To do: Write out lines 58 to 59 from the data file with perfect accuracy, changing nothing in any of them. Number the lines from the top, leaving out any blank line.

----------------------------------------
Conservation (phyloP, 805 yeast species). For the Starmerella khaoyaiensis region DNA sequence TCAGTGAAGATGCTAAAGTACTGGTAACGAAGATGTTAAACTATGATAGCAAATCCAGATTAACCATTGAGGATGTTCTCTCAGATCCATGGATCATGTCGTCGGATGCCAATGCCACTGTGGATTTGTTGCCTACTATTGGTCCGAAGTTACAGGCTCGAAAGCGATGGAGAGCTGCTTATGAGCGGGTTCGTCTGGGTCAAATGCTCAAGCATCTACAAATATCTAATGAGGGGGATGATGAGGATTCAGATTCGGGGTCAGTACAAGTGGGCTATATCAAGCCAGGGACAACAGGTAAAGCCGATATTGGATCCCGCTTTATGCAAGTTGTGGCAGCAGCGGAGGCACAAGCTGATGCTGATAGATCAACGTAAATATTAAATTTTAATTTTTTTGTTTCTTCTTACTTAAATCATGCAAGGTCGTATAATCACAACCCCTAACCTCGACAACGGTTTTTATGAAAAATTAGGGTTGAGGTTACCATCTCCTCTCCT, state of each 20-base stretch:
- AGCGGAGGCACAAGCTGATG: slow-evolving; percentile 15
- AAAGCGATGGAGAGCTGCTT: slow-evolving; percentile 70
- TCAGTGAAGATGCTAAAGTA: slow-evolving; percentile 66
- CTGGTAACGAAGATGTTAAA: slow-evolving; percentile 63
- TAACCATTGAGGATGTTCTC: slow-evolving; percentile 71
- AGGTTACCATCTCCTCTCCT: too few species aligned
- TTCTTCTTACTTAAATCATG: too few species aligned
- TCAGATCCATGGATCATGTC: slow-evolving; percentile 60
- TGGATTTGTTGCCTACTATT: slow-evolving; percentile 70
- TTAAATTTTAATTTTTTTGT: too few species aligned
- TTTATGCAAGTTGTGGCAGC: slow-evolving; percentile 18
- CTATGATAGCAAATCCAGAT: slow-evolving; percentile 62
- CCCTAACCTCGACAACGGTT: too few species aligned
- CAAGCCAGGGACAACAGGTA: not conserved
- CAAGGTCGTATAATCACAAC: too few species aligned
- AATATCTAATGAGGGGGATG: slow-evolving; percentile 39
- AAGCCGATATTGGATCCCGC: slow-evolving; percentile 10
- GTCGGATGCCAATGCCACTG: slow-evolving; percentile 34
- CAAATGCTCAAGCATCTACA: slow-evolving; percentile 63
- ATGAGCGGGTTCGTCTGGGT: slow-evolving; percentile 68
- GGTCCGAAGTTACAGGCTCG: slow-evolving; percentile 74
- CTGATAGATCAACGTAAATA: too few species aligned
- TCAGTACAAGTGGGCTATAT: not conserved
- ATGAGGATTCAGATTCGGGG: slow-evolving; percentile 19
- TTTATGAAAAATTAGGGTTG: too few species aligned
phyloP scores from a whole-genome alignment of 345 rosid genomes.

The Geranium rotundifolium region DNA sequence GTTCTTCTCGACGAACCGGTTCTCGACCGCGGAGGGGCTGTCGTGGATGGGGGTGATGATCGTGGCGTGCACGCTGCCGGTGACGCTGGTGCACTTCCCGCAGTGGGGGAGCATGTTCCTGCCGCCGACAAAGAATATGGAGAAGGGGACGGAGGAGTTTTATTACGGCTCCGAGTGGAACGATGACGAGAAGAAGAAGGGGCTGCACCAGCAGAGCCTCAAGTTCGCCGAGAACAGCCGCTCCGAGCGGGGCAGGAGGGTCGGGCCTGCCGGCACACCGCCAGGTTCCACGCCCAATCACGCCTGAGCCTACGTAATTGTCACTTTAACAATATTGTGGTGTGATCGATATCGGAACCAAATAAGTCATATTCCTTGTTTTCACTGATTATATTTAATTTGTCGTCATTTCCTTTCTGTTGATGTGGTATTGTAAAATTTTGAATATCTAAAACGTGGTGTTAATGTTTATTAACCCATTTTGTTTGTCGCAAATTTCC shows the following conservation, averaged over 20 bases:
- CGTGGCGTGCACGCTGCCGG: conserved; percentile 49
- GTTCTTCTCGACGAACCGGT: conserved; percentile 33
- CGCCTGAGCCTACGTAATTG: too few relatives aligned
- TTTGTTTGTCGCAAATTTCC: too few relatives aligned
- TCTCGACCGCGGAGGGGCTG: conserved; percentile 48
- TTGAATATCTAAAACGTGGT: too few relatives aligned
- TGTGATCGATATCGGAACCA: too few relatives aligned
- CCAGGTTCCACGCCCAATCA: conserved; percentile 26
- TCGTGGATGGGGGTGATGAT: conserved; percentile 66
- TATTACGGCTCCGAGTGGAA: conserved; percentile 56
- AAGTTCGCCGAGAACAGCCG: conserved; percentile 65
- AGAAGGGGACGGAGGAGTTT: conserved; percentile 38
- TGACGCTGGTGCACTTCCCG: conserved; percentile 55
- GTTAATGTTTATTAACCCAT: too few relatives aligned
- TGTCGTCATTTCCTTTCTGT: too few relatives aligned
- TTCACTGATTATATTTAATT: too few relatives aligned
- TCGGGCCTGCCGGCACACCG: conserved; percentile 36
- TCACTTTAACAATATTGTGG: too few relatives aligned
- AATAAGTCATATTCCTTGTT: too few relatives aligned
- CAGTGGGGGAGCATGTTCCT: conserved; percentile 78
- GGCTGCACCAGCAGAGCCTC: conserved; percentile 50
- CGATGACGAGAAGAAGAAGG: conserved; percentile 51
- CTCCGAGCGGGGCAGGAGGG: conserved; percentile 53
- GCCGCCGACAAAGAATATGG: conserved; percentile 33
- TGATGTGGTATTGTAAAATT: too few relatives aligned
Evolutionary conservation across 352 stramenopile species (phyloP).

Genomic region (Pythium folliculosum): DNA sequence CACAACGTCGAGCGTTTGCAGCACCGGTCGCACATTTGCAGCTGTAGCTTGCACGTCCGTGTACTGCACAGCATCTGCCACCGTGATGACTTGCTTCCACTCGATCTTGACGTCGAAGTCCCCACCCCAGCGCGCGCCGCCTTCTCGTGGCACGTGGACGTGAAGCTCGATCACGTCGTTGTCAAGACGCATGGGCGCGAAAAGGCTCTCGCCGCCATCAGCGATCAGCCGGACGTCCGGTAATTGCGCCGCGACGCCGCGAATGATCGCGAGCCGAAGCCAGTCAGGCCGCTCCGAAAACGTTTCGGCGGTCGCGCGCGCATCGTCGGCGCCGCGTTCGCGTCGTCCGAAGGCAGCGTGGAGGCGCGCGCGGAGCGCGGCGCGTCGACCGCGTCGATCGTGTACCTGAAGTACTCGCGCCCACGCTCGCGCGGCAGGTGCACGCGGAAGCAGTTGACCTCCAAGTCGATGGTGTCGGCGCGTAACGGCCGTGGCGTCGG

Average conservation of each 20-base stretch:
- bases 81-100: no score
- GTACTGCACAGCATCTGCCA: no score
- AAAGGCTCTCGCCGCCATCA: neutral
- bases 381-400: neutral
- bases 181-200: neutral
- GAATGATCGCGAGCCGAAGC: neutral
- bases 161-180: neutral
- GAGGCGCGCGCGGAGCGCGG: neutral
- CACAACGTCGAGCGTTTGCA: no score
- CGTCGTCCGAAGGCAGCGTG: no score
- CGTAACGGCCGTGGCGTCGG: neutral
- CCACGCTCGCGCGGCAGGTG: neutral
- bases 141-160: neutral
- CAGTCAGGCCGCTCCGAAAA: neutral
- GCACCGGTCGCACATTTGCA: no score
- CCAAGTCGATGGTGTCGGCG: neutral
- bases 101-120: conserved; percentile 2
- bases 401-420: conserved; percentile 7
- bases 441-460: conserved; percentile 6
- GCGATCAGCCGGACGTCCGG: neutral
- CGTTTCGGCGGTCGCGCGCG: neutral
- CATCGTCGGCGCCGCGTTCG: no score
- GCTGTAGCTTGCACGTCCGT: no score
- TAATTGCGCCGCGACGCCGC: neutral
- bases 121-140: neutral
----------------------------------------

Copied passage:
- GTACTGCACAGCATCTGCCA: no score
- AAAGGCTCTCGCCGCCATCA: neutral